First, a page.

Before anyone begs to differ, let it go on record that ‘Hitting the Right Note’ loves a good bit of pop music. I may have two left feet and all the grace of a three-legged hippo stumbling around, cutting shapes on the dance floor that only embarrassing dad-dancing permits... But hell, a great pop tune is transcendent.
Great Art (with a capital A) can make you ponder the mysteries of the human existence, but a great pop tune can make you feel that lust for life.
But ‘Hitting the Right Note’, unfortunately, felt no lust for life over 'Viva Forever!', the upcoming musical backed by the Spice Girls, which follows the life of a girl called Viva who enters a reality contest to be in a girl band.
Even if you don't like the girl band - and they're clearly not going to appeal to the 'serious' music fan - you can't deny their popular appeal. Their debut single 'Wannabe' in 1996 hit the top of the charts in over 30 countries, and their debut album sold over 28 million copies. In total the group has sold over 75 million records worldwide, making them the most commercially successful girl group of all time. 'Entertainment Weekly' estimated that the band grossed between $500-800 million from 1996 to 1998. Even at the bottom end of that estimate, that's still a shed load of cash and, split five ways equally between the five woman, that's not bad going at all. Then they were widely reported to have been paid £10 million each for their reunion tour in 2008.
And there's the key. Money. Now, nothing wrong in making a shed load of cash as a bi-product of what you do. After all, Premiership footballers do very well. But you get the impression with the Spice Girls that the band is nothing more than a way of making money. The desire or motivation isn't to make a great pop tune that will last for generations, but that the notes that really count are the ones that have the Queen's face on them, not the musical variety.
Speaking at the press conference for the launch of the musical, held at the St Pancras hotel where the video for 'Wannabe' was shot, Mel Chisholm (aka Sporty Spice) said: "What this [the musical] does is open us up to a new generation. A new market who wouldn't have necessarily been Spice Girls fans."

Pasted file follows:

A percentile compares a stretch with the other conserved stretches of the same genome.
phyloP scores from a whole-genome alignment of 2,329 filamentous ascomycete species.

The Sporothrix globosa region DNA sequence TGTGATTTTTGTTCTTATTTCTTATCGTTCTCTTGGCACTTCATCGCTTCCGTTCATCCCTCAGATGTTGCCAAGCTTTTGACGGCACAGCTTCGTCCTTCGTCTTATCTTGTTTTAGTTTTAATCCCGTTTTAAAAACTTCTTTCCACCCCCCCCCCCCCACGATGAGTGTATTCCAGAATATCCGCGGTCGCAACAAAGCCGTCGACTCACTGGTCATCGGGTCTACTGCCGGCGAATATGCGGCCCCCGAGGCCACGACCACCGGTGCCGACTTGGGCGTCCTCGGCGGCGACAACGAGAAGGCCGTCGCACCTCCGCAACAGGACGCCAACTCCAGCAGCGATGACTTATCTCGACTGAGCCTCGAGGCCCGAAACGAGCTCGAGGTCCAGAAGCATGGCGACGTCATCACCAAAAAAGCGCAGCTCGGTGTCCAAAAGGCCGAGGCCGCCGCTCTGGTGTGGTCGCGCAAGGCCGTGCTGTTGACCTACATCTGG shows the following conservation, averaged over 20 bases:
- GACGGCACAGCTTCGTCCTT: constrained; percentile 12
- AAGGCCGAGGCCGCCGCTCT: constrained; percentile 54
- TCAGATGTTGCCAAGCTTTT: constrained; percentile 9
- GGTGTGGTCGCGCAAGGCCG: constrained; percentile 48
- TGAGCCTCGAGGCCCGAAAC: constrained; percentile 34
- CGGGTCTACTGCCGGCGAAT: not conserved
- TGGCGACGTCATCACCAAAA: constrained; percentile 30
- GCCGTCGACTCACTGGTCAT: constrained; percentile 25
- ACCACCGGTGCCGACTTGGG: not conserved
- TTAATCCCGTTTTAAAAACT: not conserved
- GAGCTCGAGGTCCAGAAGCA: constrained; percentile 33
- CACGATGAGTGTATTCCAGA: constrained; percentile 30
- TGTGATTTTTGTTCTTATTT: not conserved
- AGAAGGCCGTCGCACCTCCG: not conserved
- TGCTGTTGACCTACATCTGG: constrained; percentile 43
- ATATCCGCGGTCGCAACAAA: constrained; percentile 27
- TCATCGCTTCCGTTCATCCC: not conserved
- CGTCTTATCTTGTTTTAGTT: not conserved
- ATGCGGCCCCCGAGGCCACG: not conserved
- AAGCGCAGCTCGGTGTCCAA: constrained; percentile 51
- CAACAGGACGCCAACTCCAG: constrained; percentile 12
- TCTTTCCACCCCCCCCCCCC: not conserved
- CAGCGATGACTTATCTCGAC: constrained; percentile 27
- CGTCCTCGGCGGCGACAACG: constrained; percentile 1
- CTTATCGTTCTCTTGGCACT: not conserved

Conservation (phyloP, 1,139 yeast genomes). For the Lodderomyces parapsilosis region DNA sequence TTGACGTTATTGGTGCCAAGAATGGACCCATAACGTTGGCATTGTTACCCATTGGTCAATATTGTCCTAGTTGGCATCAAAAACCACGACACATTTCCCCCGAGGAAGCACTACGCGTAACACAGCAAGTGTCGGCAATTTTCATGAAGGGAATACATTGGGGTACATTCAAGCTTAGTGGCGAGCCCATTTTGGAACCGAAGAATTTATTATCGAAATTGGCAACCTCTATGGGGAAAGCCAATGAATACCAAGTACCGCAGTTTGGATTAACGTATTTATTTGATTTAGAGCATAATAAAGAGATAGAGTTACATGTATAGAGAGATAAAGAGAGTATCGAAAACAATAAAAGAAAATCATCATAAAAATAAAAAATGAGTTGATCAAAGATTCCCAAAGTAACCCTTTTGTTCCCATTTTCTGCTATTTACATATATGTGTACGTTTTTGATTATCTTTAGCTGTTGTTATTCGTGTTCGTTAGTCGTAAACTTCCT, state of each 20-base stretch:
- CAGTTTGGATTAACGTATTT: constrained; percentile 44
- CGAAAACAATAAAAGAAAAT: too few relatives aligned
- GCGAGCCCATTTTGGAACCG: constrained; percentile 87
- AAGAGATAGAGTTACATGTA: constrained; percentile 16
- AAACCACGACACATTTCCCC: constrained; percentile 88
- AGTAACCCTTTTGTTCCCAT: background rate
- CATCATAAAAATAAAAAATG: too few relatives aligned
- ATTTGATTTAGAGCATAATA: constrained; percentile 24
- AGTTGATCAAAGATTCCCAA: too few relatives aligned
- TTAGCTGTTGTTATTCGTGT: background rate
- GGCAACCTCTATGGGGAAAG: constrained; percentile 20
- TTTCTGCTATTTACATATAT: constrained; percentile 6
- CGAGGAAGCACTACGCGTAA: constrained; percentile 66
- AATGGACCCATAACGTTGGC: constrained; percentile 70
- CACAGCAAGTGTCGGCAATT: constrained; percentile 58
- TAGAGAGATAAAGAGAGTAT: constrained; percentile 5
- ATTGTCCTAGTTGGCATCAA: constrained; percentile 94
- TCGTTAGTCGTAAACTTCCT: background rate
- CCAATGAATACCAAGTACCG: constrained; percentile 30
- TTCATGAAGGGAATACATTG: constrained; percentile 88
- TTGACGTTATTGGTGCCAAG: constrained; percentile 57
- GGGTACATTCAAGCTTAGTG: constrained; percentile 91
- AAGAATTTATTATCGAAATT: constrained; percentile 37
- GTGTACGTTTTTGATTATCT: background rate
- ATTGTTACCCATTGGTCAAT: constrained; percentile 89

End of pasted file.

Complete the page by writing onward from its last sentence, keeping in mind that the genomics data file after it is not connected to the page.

The important word there is "market". It's a telling phrase. Nothing about a desire to gain new fans or rekindle the interest from aging ones. Chisholm speaks the language of some corporate marketing director. It's clear her real priority is exploiting that "market" and making as much profit as possible.
It is nice to know that she views her fans and followers as just a market to be exploited for profit. Clearly then 'Girl Power' meant little more than economic power. I'll tell you what they want, what they really, really want. Your money.
Ever had the feeling you've been cheated?
But what did you expect. Invariably, these nostalgic revivals/reformations are - let's face it - done for the money. Despite what a lot of people may very well say and mumble incoherently about "doing it for the fans." Really what they're thinking of is the big, fat cheque they'll get to top up their bank balances and pension plans. My Bloody Valentine reformed because of a burning desire to play once more? Really? Or was it because they had the chance to make some money? At least the likes of the Pixies and the Stooges bothered to record some new songs.
So perhaps at least Sporty Spice was just being honest and open rather than spewing out a load of rubbish about integrity and waffle about "doing it 'cos our fans wanted us to." Yeah, right.
There is though something very unsettling about the whole nostalgia in pop music. It's retrogressive, not progressive. It looks over its shoulder at the past at what has gone on previously and revels in that. The best pop music, to these ears, appeals in the transitory notion of the now. It's the whizz, bag, pop of a firework - the explosion of sound and colour. And then it fades and is gone. Only to be replaced a few seconds later by another whizz, bang, pop. [Ironically great pop music does have staying power too, like Dusty Springfield's superb 'Son of a Preacher Man'.] We revel in that three-minute wonder of the moment.
But all of these nostalgia acts are just looking backwards and a time that has long since faded from view. This Spice Girls musical is nothing more than that, but with a different spin on things. The golden goose can be made to lay a different sort of egg this time. Mainly because the reunion tour has already been done and fell apart before the end, and another one is highly unlikely if rumours of fractional infighting between different members of the band are true.
Still though if there's money to be made the Spice Girls 'brand' can still be exploited for all its worth and no doubt ‘Viva Forever!’ will keep the cash registers ringing.
All these nostalgia acts from the Stooges to the Spice Girls are the current equivalent of the 70’s rock dinosaur, making pop music a stale and dull place, lacking excitement and thrills. Looking to the past instead of trying to invent something new. Where's the modern day equivalent of the Sex Pistols to kick all these old farts into retirement?